Tag Archives: attic ventilation system

Will My Post Frame Building Support a Ceiling?

Will My Post Frame Building Support a Ceiling?

One of my frequently received questions – wanting to add a ceiling into a post frame building and wondering if the building will support the added weight. Other frequent questions include condensation issues and ventilation, so this reader has hit upon a trifecta.


Reader BRYAN in SWANTON writes:

“I am having some condensation issues. And I was curious about insulating the building. Also wanted to ask if my building is able to have a ceiling installed. Thanks for the fast reply.”

 

 


By any chance have you recently poured a concrete slab-on-grade inside of your building? If so, until concrete fully cures, it will expel a great deal of moisture inside of your building. Solution – open your doors to allow moisture to escape and keep them open until condensation issues no longer exist. Read more here: https://www.hansenpolebuildings.com/2018/01/condensation-roof-steel/.

 

If you poured a slab without a well-sealed vapor barrier underneath, it will contribute to excessive moisture challenges. If no vapor barrier, top of slab should be sealed: https://www.hansenpolebuildings.com/2018/11/siloxa-tek-8505-concrete-sealant/

 

Your new post frame building and its trusses were not ordered to be able to support the added weight of a ceiling. It may be possible to upgrade your trusses with an engineered repair to be able to carry a bottom chord dead load of five psf (pounds per square foot) or more. Plan upon an investment of $295 (plus sales tax if applicable), even if a truss repair cannot be designed. Contact Justine at justine@hansenpolebuildings.com if you are interested in going this route.

If you are able to get a repair to install a ceiling, this newly enclosed attic area will need to be adequately ventilated. This may be a possible solution: https://www.hansenpolebuildings.com/2018/07/my-pole-barn-needs-ventilation/

In order to insulate, best solution (although costly) may be to use closed cell spray foam insulation. If you purchase an insulation kit for your overhead door, you will need to change out door springs in order to handle the added weight.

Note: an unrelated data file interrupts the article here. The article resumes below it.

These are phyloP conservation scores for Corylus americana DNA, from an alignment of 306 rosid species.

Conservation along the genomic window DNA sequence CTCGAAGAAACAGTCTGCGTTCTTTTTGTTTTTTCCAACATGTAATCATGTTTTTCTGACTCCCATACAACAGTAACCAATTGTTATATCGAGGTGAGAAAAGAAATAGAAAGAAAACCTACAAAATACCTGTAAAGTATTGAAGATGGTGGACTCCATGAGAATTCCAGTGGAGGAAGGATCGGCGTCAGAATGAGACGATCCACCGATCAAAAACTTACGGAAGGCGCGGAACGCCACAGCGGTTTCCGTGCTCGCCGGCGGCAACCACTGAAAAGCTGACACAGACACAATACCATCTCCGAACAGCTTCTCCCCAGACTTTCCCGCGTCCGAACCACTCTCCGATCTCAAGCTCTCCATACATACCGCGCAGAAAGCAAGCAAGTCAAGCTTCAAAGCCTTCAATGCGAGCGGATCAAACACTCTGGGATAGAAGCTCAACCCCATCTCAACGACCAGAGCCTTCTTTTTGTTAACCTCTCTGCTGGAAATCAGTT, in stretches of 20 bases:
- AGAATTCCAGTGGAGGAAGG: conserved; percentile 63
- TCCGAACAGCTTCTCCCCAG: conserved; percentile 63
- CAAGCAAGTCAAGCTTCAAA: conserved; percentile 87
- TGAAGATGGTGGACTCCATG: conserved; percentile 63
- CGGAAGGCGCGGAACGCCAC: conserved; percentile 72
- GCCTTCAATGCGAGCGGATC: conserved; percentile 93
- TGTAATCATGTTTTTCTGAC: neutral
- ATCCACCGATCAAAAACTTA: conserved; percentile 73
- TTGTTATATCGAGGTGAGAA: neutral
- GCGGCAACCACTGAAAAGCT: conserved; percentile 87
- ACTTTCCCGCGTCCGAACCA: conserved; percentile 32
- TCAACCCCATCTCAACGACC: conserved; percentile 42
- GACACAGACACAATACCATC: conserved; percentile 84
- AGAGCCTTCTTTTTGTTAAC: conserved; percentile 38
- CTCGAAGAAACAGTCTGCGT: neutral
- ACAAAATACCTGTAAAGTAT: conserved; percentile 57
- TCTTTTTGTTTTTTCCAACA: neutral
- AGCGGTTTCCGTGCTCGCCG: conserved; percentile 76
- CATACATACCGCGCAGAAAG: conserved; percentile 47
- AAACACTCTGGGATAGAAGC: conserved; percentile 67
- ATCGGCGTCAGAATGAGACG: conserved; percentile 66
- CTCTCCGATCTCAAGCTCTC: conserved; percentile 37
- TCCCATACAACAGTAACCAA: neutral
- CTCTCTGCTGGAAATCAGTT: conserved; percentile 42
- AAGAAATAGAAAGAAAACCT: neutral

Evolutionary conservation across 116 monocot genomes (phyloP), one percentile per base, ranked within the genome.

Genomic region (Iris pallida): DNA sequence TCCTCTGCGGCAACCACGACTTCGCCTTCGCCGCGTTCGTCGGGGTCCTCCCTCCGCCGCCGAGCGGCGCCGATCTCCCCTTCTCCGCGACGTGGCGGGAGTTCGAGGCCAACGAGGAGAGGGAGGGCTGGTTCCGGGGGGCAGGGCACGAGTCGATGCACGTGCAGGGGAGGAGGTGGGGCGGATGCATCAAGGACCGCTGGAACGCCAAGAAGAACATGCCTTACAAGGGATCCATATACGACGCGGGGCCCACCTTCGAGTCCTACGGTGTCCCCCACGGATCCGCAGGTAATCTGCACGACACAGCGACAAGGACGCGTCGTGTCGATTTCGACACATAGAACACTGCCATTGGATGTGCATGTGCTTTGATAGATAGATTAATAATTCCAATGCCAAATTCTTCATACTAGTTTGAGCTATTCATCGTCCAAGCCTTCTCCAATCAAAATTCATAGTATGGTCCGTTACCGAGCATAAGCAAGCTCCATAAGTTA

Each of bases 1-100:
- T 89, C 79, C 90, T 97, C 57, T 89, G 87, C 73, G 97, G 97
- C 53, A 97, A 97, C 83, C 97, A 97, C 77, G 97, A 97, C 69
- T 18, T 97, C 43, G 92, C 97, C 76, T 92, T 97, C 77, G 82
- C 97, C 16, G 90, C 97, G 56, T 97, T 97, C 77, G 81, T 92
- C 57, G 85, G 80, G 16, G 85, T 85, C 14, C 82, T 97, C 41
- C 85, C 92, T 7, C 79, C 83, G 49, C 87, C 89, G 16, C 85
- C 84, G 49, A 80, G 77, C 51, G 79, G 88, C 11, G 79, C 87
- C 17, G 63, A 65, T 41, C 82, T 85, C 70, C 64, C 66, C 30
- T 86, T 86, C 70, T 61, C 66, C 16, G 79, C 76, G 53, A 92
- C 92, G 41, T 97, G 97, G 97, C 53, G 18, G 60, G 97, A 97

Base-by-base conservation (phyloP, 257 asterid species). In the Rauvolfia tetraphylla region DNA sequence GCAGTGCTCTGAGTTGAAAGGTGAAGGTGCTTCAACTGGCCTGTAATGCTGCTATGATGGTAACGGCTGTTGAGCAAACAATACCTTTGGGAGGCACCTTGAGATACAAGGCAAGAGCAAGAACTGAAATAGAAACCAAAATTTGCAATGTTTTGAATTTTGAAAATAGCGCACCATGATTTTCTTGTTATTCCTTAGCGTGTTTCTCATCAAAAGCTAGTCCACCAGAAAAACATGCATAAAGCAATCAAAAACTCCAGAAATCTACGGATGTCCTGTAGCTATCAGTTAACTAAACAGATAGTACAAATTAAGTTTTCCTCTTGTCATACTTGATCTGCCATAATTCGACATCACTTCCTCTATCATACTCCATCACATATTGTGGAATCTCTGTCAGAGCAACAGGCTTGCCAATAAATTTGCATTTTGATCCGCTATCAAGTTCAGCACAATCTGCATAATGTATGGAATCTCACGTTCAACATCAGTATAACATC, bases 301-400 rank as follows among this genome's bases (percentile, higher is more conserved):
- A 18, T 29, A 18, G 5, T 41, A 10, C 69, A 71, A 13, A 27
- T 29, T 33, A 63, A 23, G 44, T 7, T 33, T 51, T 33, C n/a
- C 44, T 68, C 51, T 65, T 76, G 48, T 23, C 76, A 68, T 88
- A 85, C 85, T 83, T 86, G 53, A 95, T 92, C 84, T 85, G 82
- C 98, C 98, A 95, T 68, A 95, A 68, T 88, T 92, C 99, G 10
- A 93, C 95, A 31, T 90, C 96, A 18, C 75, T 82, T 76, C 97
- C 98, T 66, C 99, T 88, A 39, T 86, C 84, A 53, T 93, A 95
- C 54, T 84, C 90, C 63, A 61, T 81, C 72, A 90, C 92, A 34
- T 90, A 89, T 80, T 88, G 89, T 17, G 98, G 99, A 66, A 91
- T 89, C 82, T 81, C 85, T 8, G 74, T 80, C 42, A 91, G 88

Venting an Attic Without Soffit Air Intake

Venting an Attic Without Soffit Air Intake

Loyal reader KEN has an attic space with only air exhaust points – a vented ridge, and no air intake. His dilemma, how to adequately ventilate his attic without vented soffits.

Ken writes:

“I finally was able to make contact with the manufacturer of the open foam like material used under my ridge as a vent. The following is cut and pasted from their technical material: Net Free Area 1”nom.Thickness 8.5 sq.in.per lin.Ft.per side (17 sq.in .per lin.Ft.ridge).  Since I have a 60 foot ridge, that would equal 1020 sq. in. or 7 sq. ft. 

Given the ridge vent, do you still recommend 3 sq. ft.  venting on each end?

You note that an 18×24 would provide 140 sq in (or 0.97 sq. in.), but 18×24 is 432 sq in.  Do the louvers and other components reduce that by a factor of 3, just wanting to confirm.  With a 3 sq. ft. requirement, I would need a vent nearly 3 times an 18×24.  Maybe it just comes down to not the ideal but what can be practically installed. 

In order to prevent rust at the cut line, should I caulk the outside seam where the louver comes through the wall?”

Mike the Pole Barn Guru writes:

Another way of thinking about ventilation – view it like a straw. Obviously with best (and most) straws each end has an opening. What happens when a hole exists somewhere between ends? A reduction occurs in your ability to draw up water or soda. A similar effect happens when different vent types are employed over a shared air space.

Air and water are similar, their flow follows a path of least resistance. In a properly designed and installed attic ventilation system air flow travels from intake vents to exhaust vents, flushing out warm, humid air along roof deck (think underside of roof steel). However, if two or more different types of exhaust vents (gable and ridge) are used above a shared attic air space, one exhaust vent will likely to interrupt air flow to the other. In this arrangement it becomes another intake vent for a primary exhaust vent – leaving large sections of attic space incorrectly vented.

I would be inclined to seal ridge vent off and utilize gable vents. Dimensions of gable vents are overall unit dimension, not net free area (reduced from overall size by both exterior framework and louvers). Each endwall may require multiple vents in order to achieve an adequate airflow.

Caulking cut edges of endwall steel would certainly not hurt. A suggested caulking would be TITEBOND Metal Roof Translucent Sealant.